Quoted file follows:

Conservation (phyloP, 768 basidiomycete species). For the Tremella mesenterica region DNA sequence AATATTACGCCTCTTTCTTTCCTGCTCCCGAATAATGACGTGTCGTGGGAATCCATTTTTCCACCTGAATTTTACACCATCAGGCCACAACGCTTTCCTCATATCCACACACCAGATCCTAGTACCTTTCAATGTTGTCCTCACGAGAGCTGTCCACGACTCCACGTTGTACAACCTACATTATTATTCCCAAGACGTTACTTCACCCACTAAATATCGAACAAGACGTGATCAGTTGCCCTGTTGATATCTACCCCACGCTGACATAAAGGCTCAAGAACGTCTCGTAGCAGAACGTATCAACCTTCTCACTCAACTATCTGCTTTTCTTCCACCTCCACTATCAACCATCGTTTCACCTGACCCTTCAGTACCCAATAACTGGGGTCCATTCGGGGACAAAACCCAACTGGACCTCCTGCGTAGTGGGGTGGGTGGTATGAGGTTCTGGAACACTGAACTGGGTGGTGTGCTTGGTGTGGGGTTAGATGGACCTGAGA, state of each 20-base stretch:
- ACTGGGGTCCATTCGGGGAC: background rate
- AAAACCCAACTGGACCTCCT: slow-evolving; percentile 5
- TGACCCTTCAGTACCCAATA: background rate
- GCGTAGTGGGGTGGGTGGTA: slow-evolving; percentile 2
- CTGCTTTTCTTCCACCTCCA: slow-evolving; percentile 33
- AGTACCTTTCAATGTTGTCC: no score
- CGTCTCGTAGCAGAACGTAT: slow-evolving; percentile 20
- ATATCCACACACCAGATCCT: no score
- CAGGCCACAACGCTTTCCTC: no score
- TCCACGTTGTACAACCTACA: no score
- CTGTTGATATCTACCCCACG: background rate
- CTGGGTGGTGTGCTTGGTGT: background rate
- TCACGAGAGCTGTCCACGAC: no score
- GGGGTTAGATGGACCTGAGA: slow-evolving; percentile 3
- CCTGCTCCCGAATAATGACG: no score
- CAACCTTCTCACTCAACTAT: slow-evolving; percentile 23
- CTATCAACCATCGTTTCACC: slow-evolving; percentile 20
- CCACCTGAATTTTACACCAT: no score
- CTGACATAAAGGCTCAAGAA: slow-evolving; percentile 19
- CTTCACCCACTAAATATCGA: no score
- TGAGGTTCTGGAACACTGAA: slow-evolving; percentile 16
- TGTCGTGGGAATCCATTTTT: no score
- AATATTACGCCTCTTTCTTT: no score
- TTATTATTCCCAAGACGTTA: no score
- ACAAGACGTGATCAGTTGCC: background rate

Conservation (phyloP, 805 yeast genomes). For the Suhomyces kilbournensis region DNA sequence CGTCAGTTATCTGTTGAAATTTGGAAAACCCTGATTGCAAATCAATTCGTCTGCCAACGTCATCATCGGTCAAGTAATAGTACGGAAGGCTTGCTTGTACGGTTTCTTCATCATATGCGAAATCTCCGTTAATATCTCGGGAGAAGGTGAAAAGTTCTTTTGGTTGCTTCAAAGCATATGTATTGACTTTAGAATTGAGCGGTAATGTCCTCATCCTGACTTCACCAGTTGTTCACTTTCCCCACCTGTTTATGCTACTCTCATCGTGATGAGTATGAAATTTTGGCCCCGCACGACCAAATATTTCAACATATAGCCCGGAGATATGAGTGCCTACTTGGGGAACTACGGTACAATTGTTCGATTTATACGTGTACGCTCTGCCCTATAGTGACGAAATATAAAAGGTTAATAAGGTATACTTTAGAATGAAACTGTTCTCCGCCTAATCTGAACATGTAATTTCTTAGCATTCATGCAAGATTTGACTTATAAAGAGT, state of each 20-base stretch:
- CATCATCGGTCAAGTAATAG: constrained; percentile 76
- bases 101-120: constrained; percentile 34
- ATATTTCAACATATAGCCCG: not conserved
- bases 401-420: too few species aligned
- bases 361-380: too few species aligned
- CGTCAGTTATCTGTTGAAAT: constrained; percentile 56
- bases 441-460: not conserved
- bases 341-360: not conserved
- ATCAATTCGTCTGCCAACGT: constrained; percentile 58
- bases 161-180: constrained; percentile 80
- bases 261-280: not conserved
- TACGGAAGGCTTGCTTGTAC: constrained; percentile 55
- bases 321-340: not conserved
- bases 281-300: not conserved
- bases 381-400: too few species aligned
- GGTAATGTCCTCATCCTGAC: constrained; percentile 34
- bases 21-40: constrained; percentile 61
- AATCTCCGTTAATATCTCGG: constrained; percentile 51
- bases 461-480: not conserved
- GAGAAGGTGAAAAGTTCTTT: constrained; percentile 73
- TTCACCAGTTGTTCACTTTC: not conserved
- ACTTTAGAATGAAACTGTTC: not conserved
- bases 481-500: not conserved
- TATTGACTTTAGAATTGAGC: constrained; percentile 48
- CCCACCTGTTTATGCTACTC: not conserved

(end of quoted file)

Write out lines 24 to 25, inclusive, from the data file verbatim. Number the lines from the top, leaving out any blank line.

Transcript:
- AATATTACGCCTCTTTCTTT: no score
- TTATTATTCCCAAGACGTTA: no score